Adel El Huni, Tayeb Al Rais, Clare Woodcraft and Maysa Jalbout debating philanthropy in the Muslim world.
The Muslim world must look to both modern innovations and traditional practices if it is to put under-used capital to work in improving society, according to a panel of experts in philanthropy at the Global Islamic Economy Summit in Dubai on Tuesday.
The plenary session, 'Philanthropy in the Muslim world: Harnessing the abundance of underutilised capital for social development', was held after the keynote address by Abdulaziz Al Ghurair, chairman, Abdulla Al Ghurair Foundation for Education and Board and member of the Dubai Islamic Economy Development Centre.
Tayeb Al Rais, secretary-general of the Awqaf and Minors Affairs Foundation, told delegates that the concept of charitable giving is a foundation of Islam, but that certain practices were struggling for relevance in the modern world. He highlighted waqf - the practice of giving assets, traditionally a building, land or even cash for religious or charitable reasons - as an example of charitable giving that was in decline.
"Waqf was established to support communities in the beginning of Islam but is being overlooked in modern Islamic societies," he said. "What we want to do is take waqf and make it better. Societies in the Muslim world need to take another look at what waqf can do today and how it can meet our present needs."
Clare Woodcraft, CEO of Emirates Foundation, said that foundations could benefit from narrowing their focus. "It's frustrating when you see funds that are not maximised to meet the potential," she said. "There are core principles that can help you maximise impact. Focusing on output is key; we went from having a diverse portfolio to focusing on one core area of youth, that way we can have more impact."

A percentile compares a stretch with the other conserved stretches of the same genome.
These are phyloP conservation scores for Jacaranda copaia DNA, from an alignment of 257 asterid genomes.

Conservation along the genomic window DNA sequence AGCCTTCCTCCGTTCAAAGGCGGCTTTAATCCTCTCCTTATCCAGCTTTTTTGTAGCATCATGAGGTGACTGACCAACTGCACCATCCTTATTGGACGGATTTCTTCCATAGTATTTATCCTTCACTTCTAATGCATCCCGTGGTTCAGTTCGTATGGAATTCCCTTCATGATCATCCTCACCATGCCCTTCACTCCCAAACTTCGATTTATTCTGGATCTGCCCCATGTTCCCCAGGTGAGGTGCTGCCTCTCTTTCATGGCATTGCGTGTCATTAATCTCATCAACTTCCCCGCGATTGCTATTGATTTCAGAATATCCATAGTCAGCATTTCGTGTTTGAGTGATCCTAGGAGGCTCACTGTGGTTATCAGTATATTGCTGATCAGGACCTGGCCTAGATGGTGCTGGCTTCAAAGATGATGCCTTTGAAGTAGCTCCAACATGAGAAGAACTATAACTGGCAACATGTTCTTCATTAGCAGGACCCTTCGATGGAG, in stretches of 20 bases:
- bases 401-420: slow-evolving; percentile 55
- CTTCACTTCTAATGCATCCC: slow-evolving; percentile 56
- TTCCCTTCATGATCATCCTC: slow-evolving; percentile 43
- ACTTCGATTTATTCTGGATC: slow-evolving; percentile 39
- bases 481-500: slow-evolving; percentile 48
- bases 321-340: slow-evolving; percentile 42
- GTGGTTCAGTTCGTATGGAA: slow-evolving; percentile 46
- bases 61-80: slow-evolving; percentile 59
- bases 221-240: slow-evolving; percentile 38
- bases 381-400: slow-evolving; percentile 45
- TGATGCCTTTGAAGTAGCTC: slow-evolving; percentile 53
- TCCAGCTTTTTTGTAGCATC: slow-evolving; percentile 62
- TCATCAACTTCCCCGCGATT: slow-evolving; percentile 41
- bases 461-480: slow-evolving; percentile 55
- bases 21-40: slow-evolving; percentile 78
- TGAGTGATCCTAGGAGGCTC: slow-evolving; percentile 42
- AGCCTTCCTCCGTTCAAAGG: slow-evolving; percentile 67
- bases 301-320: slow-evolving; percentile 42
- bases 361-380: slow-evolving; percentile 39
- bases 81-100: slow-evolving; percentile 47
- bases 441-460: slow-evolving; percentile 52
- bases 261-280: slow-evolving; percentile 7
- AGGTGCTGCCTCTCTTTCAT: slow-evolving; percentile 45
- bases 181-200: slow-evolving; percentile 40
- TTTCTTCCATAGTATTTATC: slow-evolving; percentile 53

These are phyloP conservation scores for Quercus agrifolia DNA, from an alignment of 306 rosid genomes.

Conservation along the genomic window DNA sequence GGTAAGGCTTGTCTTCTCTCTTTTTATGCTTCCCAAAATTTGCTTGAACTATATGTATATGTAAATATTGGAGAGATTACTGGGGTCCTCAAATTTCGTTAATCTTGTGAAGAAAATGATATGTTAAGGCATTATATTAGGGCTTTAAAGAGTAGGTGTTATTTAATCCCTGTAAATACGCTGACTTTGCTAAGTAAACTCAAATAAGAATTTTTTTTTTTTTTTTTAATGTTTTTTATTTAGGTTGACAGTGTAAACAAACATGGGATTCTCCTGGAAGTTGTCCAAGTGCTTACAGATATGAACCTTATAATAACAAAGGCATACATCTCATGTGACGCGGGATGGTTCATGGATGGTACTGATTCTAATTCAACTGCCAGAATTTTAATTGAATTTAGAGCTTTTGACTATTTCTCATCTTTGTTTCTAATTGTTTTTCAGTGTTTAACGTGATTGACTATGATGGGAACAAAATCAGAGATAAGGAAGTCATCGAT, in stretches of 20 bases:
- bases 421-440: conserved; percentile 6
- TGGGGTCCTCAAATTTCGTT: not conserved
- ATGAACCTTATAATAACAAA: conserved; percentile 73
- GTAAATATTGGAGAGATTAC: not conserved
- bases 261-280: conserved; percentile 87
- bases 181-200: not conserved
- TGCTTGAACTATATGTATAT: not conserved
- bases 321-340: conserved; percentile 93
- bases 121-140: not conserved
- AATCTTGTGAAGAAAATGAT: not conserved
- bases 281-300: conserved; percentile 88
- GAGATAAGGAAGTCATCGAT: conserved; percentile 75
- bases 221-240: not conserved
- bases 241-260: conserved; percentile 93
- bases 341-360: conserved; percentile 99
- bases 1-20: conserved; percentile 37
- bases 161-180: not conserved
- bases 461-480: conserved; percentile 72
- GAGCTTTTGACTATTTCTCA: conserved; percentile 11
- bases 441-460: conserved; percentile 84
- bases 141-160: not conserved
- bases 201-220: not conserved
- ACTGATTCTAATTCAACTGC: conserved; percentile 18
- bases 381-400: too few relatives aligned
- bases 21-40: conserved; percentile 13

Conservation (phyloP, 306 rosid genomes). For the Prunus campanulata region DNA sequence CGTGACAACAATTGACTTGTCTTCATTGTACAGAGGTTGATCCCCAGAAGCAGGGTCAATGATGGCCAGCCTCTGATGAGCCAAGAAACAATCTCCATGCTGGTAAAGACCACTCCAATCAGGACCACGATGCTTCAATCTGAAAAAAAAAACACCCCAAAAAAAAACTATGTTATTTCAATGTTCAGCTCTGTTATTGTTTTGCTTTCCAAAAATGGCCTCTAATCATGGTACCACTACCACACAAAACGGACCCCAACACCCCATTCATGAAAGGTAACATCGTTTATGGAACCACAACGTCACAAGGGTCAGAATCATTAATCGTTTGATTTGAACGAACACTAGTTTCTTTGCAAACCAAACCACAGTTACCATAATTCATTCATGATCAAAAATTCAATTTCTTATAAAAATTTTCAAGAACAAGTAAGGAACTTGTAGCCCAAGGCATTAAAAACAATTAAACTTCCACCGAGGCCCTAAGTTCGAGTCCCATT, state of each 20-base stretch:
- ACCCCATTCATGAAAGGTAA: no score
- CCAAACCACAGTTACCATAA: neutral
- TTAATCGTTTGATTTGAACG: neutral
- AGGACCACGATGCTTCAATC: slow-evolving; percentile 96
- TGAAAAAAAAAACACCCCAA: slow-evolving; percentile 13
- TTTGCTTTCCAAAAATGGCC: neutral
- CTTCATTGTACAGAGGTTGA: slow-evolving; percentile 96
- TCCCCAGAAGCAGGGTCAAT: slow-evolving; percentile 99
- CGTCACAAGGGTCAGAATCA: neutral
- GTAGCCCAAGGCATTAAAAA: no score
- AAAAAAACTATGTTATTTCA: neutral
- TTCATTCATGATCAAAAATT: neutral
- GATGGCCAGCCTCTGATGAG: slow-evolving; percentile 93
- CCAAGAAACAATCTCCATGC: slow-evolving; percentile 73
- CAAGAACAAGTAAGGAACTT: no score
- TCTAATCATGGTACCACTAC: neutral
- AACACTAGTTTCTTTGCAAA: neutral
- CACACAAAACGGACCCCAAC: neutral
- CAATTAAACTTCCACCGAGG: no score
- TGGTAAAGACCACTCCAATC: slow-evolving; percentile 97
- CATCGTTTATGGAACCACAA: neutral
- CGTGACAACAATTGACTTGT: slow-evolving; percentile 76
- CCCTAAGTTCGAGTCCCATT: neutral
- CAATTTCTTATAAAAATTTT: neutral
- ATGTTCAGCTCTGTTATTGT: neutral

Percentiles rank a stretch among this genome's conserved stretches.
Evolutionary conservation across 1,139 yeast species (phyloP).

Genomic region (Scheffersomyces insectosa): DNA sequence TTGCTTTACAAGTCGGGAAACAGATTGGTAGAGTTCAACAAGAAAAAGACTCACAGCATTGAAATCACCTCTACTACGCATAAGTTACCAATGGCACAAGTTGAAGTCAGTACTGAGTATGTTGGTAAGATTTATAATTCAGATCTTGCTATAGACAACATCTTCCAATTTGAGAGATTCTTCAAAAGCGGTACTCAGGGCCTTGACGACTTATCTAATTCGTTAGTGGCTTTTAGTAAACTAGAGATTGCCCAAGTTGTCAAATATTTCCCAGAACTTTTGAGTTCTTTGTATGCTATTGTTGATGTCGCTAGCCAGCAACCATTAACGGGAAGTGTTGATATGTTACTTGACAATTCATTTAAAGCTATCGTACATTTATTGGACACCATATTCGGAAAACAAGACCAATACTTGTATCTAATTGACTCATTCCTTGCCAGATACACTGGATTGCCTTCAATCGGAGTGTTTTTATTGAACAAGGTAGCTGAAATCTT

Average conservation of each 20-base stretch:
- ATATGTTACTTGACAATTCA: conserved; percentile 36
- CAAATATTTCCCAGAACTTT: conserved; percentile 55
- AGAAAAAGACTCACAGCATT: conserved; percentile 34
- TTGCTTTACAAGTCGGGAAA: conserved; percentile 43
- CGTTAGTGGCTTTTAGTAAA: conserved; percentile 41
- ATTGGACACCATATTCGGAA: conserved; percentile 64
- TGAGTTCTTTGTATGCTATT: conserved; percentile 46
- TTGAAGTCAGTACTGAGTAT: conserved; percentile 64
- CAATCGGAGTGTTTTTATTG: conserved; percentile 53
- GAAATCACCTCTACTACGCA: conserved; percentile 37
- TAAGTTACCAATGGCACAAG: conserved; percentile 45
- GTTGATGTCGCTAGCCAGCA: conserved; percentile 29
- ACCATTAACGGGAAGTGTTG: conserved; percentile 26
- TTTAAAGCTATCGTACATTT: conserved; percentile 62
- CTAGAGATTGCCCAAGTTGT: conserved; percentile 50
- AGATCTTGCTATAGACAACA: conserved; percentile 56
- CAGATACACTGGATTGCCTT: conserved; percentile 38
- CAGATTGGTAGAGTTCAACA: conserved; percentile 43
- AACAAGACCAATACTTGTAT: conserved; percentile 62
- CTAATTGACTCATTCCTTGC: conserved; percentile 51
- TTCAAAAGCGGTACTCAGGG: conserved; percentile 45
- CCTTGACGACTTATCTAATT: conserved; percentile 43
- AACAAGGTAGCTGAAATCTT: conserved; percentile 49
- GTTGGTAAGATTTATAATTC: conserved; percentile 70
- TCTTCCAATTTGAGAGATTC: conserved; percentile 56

Maysa Jalbout, CEO of the Abdulla Al Ghurair Foundation for Education, agreed that focus was key and added that charities and foundations need to be more innovative if they are to maximise impact.
"The three areas we focus on is to ensure that our giving is high-impact. Education is often a root cause of the challenges we face in this region. We are supporting the education of 15,000 Arab youth. Secondly, we are committed to be transparent and accountable. Thirdly, we are committed to the concept of innovation - this is why we are looking at using the potential of technology to spread access to education in the region.
"Tracking and reporting, investing, monitoring and evaluating are areas where the Muslim philanthropy community can improve. We need to look at the concept of leveraging and pooling funds. There is potential to take funding from institutions such as the Islamic Development Bank and combining that with those in the public and private sector. There is tremendous opportunity in doing that."
Woodcraft agreed that charities need a more modern approach: "We measure output of all our programmes with core KPIs and metrics. We report the social impact and cost of delivery. We ask ourselves: how do you deploy philanthropic capital to maximise social impact?"
She said that Western foundations have much to learn from Islamic finance with its focus on ethical investment. "Traditional Islamic finance has influenced ethical investments and foundations in the West are learning from Shariah finance," she said. "We are seeing a big conversation about how we can learn from each other, and acknowledging what is working and not working. Muslim scholars are now arguing that Islamic philanthropy does not have to be anonymous, so we are sharing a lot more now in this field."
Responding to a question about the key aspects to successful philanthropy today, Al Rais said: "We need to make sure that people who come forward to donate are informed of how we are spending their money. There needs to be transparency."